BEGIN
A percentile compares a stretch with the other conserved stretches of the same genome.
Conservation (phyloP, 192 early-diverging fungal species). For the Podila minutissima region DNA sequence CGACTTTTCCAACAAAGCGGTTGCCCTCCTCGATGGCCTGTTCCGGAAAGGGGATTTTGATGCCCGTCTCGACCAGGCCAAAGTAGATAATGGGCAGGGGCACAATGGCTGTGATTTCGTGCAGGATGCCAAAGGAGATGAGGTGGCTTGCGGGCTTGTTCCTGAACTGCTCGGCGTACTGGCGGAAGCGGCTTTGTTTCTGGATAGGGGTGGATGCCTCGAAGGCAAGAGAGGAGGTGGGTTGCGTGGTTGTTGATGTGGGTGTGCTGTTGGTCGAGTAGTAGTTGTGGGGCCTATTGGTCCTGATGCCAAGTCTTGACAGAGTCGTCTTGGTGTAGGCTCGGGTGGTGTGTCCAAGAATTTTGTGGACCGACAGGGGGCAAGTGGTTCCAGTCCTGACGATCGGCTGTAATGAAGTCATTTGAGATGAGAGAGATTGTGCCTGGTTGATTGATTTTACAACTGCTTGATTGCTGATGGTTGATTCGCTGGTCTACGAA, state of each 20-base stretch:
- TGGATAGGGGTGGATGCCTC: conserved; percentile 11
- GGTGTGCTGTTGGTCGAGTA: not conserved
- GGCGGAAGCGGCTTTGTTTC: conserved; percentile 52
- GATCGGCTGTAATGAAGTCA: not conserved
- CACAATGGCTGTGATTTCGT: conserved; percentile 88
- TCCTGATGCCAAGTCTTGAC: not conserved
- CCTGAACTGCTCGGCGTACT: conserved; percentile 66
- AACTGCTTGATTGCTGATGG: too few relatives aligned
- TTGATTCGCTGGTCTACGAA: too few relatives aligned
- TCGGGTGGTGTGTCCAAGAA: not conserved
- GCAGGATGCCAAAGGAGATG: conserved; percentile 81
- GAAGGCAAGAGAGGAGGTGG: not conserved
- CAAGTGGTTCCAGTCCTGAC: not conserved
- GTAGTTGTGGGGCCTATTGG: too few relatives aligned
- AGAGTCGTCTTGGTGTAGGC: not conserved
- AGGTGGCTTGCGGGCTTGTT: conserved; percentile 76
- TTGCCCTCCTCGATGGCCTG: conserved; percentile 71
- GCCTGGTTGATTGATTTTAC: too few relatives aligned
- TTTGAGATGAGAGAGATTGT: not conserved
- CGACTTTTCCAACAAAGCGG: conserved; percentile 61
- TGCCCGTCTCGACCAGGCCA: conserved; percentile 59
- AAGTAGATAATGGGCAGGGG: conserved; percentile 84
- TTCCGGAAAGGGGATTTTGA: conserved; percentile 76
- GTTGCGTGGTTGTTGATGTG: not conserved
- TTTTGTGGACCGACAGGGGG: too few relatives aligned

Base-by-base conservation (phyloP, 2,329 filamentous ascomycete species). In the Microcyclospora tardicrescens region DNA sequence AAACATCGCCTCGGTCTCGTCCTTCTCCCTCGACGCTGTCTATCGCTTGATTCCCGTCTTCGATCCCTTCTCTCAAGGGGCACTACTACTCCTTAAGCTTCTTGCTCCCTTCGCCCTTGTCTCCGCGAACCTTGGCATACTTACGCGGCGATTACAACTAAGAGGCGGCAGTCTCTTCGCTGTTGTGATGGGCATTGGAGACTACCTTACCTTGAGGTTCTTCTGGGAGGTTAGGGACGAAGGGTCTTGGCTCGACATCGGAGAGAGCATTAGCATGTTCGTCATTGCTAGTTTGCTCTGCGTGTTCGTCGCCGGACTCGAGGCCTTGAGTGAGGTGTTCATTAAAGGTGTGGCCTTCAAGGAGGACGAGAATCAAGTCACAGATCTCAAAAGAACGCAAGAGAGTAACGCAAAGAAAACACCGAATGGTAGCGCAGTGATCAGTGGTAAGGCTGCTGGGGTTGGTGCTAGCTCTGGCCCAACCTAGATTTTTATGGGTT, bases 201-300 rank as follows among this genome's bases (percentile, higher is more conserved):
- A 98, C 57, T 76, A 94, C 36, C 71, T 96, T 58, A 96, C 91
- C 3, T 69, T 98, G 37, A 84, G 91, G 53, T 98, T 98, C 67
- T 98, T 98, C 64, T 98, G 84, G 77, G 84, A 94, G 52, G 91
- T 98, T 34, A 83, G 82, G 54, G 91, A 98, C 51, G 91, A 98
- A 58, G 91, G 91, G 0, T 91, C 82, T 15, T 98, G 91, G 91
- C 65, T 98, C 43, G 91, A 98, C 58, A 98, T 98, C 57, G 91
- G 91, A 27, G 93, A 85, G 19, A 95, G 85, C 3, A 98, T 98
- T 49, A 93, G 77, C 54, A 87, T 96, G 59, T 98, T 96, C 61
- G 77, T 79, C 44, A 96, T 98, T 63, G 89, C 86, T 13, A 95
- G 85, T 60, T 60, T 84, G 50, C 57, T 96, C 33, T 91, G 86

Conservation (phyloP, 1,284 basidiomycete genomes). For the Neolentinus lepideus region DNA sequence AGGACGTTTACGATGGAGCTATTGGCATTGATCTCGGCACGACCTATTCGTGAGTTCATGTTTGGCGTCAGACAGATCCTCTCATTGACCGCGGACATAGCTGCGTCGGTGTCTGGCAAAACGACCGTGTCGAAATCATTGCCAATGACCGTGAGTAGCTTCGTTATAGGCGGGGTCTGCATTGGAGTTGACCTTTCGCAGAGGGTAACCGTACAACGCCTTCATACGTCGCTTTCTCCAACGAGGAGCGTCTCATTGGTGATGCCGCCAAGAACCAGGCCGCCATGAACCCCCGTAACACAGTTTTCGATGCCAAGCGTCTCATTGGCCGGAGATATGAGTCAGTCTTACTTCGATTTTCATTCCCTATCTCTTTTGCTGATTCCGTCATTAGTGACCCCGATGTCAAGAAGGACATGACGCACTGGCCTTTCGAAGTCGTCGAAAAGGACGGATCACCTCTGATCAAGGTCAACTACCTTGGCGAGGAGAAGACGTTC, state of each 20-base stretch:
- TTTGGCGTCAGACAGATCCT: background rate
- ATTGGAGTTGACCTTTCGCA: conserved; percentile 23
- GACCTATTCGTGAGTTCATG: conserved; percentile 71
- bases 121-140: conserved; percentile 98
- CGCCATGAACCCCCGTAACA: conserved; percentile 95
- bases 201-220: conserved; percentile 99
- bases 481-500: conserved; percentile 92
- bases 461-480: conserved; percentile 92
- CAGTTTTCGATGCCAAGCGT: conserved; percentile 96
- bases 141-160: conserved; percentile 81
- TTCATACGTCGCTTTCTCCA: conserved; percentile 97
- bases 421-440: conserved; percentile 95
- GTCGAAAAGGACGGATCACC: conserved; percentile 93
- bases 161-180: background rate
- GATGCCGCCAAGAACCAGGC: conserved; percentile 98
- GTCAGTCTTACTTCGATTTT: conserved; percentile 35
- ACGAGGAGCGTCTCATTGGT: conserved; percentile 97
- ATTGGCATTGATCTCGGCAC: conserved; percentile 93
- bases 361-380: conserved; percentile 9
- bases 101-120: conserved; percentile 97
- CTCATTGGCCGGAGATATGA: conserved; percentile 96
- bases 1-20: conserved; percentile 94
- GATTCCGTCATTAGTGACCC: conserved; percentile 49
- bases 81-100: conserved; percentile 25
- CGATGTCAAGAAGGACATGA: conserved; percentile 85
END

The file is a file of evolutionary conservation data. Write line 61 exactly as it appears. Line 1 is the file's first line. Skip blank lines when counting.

- bases 1-20: conserved; percentile 94